What has been your favorite present from a student?  

If you could choose one present as a teacher, what would it be?

Let me know in the comments below!

Happy Holidays!

Teachers Pay Teachers Cyber Sale 2017

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Sale runs November 27 and 28, 2017.

3 Tried and True Ways on How to Teach Multiplication

The gateway to learning algebra and higher forms of mathematics is multiplication.  It is critically important that elementary school children learn the concept of multiplication as well as, just learning the multiplication facts.  I am a big believer in using manipulatives and concrete objects to teach concepts to elementary school children. When introducing the concept of multiplication or when my students are practicing with the idea, we use manipulatives such as the foam tiles that are included in the math program.  You can use anything:  beans, counters, buttons, etc.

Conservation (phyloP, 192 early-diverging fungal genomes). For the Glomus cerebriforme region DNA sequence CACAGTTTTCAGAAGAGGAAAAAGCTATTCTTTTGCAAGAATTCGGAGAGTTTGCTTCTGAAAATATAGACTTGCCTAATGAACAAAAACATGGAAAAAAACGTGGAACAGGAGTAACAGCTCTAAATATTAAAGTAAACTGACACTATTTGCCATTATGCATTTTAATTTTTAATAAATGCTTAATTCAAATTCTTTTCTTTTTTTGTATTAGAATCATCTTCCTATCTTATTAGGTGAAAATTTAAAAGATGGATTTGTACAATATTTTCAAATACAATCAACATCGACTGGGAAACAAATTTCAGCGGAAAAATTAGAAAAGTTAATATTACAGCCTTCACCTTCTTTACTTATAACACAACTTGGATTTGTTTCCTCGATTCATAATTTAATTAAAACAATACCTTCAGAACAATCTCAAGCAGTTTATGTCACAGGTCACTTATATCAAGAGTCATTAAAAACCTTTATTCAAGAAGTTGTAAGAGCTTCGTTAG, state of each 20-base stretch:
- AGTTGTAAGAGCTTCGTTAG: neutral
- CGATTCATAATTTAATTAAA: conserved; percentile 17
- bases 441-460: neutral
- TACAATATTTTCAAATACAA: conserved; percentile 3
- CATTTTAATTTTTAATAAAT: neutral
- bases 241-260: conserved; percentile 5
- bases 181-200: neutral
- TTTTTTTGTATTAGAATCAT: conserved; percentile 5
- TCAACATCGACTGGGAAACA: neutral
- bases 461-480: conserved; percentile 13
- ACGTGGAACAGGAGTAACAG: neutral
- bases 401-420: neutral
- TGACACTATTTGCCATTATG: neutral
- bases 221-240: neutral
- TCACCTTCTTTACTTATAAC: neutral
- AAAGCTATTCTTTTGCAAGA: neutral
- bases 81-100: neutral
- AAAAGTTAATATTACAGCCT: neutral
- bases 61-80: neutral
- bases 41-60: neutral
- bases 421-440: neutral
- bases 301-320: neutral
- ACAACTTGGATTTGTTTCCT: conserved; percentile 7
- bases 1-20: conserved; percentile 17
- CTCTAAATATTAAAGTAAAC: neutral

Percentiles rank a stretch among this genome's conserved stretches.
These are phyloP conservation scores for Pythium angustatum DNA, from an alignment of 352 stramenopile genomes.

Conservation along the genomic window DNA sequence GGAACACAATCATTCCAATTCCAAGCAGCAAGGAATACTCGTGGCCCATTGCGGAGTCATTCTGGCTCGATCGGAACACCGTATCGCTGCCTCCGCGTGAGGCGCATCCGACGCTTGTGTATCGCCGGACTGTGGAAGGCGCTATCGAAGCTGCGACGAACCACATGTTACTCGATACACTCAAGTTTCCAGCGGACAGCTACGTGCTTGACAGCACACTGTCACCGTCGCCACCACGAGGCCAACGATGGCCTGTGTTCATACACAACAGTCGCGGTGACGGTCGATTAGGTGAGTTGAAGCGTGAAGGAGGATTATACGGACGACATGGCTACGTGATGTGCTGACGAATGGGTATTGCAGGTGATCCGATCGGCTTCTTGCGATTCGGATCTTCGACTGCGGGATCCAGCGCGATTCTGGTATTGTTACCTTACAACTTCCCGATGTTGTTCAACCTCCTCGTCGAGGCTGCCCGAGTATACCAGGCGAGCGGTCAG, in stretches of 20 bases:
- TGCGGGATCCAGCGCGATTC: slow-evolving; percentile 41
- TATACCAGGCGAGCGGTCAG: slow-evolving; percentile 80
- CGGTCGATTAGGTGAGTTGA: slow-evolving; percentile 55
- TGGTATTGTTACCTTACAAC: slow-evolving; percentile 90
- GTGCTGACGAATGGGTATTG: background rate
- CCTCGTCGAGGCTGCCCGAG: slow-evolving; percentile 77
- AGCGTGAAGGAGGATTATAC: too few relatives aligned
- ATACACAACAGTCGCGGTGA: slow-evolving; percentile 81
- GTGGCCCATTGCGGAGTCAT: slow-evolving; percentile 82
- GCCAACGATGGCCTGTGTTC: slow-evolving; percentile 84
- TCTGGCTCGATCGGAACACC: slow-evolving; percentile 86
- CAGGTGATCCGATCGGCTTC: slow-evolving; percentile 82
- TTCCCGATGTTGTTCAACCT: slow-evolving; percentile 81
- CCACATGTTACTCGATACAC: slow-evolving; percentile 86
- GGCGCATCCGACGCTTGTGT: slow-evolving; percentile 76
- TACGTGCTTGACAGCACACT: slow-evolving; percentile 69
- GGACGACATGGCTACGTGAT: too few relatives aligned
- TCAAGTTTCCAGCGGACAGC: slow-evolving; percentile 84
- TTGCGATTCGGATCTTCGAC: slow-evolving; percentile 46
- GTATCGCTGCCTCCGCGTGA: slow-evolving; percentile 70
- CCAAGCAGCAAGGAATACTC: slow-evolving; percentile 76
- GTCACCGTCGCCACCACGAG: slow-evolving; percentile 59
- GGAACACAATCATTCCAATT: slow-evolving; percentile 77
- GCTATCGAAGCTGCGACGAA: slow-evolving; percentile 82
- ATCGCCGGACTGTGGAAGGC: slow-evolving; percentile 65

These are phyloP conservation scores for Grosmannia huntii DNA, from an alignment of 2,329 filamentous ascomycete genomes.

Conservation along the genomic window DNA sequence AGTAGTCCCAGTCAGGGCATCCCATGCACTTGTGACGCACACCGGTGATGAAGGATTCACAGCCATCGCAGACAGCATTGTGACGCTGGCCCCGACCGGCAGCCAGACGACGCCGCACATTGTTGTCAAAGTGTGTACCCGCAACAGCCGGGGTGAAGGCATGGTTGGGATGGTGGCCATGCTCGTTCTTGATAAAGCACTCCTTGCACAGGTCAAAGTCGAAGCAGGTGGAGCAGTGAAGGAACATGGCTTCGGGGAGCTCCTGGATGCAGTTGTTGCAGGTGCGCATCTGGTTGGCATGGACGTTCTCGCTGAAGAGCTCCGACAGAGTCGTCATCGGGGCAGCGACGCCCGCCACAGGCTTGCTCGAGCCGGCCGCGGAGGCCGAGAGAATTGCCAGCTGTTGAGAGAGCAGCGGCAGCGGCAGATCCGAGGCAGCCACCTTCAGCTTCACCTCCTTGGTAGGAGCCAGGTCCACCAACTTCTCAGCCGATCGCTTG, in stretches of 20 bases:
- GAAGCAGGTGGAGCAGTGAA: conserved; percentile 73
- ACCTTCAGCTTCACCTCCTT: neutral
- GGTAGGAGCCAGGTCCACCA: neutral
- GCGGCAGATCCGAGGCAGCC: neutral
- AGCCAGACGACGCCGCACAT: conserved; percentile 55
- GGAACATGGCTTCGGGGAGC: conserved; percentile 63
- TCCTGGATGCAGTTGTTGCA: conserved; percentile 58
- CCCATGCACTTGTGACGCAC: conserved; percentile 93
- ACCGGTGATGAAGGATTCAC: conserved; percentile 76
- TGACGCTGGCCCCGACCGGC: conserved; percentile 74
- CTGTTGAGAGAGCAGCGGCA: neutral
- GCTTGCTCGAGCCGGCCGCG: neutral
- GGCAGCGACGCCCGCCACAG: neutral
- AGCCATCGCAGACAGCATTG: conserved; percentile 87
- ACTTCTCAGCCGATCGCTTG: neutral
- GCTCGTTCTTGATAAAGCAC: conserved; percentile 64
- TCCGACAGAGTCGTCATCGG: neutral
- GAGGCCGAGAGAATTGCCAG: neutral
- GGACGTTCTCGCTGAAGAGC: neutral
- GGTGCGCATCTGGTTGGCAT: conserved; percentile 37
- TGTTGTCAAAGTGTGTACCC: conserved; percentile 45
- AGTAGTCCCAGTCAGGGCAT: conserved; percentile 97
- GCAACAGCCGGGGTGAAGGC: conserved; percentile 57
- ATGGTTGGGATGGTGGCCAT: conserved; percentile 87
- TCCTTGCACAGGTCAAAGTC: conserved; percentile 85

But it is also essential to use the manipulatives with strategies that can transfer to paper and pencil models as well.  Though there are many ways to teach the concept of multiplication, I have always emphasized equal groups, arrays, and number lines.  Each one has its strengths and difficulties for students to use.


The first strategy is to teach equal groups.  After all, multiplication is the grouping of equal numbers of objects to quickly find a total.  Students must be explicitly taught, and they must practice forming, identifying and counting equal groups.  The student's desktops become whiteboards in my class. Students can be told to get 12 tiles and see what kind of equal groups can be formed (3 groups of 4, 4 groups of 3, 6 groups of 2, 2 groups of 6, 1 group of 12, 12 groups of 1).